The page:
The initiative for innovation and technical learning should not only be guided by local institutions, the impetus should arise from demand for innovation from the productive sector. However, while private sector has a pivotal role and market incentives are vital, these are not sufficient to spur technological dynamism in very low-income nations or sectors. Relying on very rapid exposure to market-driven imperatives, in isolation, is merely another example of a "quick-fix" mentality.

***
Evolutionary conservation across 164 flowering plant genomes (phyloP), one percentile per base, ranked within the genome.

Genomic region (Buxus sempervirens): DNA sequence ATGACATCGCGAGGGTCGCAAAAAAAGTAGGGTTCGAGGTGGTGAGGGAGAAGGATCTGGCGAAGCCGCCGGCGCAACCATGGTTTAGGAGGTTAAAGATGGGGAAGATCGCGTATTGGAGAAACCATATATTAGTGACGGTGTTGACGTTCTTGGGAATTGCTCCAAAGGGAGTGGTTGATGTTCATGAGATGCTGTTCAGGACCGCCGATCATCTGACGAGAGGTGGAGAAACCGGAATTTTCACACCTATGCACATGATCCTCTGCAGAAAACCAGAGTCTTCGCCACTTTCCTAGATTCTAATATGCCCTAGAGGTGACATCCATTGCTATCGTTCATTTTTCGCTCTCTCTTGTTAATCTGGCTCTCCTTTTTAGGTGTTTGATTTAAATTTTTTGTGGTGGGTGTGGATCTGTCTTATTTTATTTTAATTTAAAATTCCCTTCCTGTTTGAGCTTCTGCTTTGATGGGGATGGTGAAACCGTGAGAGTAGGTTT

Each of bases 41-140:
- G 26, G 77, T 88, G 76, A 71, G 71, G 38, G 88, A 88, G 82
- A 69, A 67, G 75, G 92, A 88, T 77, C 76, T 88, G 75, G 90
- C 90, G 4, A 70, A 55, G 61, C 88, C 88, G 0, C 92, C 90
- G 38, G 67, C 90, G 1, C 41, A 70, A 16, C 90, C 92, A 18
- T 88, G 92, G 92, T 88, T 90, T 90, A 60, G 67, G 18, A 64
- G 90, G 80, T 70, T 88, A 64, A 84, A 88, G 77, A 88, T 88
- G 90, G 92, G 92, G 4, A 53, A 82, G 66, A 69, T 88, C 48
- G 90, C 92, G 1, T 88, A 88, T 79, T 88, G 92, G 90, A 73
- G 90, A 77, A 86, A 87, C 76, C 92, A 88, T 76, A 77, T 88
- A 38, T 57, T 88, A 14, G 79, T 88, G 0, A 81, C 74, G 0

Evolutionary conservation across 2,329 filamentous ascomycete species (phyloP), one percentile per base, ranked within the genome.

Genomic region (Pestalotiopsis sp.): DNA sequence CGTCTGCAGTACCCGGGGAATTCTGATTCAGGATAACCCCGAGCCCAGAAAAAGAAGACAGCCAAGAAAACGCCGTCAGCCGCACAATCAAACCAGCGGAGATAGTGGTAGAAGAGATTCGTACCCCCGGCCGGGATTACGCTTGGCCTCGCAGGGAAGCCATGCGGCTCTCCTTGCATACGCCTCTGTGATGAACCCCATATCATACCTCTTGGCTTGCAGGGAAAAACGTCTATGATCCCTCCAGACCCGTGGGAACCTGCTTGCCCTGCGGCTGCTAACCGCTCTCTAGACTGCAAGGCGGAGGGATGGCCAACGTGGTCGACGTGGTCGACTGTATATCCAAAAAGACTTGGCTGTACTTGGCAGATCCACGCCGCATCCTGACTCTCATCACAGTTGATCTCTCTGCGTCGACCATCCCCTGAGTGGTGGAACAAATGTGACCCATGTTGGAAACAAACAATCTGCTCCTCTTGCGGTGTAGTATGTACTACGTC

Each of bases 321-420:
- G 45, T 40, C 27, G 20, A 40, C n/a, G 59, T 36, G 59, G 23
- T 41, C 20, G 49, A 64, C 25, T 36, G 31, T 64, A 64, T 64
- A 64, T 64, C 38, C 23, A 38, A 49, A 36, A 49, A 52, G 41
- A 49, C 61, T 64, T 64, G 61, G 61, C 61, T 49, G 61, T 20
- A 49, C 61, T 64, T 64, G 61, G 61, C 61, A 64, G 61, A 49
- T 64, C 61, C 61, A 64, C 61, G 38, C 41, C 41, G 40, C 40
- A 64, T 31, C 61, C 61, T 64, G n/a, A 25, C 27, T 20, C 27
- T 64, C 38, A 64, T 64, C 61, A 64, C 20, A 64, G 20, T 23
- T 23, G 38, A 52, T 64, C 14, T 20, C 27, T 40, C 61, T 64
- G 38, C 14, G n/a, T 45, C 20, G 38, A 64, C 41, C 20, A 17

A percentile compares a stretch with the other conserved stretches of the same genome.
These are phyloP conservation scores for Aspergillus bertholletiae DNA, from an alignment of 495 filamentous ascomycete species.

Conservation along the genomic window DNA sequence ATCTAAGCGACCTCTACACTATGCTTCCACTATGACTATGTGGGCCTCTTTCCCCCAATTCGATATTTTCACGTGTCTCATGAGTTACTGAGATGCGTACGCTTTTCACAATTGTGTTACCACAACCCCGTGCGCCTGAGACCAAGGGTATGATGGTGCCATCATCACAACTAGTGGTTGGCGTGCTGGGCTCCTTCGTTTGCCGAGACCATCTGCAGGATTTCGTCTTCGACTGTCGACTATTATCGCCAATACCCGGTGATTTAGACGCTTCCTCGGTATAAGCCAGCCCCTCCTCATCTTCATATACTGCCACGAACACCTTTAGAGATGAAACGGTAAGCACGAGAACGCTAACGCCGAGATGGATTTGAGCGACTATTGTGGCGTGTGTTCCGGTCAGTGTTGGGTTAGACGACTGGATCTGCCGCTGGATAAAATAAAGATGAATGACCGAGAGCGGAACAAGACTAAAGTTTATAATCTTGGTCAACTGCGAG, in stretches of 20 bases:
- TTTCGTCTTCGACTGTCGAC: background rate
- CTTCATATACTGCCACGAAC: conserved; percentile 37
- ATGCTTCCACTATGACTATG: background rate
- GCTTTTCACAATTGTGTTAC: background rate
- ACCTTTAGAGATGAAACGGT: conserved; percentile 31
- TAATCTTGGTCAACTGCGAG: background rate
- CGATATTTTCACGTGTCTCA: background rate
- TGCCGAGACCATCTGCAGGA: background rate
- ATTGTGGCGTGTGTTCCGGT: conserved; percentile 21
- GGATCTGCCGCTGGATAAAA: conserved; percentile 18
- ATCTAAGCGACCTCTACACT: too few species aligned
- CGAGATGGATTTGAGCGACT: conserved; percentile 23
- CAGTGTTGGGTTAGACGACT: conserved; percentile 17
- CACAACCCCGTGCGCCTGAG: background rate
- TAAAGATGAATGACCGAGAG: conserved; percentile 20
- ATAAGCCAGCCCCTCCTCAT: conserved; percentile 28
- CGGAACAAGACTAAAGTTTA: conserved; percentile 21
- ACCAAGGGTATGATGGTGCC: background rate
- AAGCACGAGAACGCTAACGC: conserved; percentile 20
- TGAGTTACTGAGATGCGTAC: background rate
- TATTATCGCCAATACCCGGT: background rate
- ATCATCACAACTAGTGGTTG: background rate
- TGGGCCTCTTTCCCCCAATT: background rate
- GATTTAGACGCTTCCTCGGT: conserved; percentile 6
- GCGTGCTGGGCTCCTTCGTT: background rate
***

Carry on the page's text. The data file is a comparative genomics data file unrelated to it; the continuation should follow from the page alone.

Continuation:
A meaningful and dominant role for indigenous resources should not be confused with a doctrinaire espousal of "self-reliance". The tradeoffs between long-term local learning and short-term exigencies are a matter of judgement and vary according to practical and pragmatic circumstances; timing and tactics may be manipulated as long as the accumulation of domestic technology capacity building remains the ultimate objective.
Although the task of technology capacity-building in least developed countries will not be easy, it is not impossible; some combination of prescriptions incorporating patience, heavy reliance on indigenous resources, cumulative learning and endogenization of technology can begin to turn the tide in favour of technological dynamism in very low-income regions and nations of the world.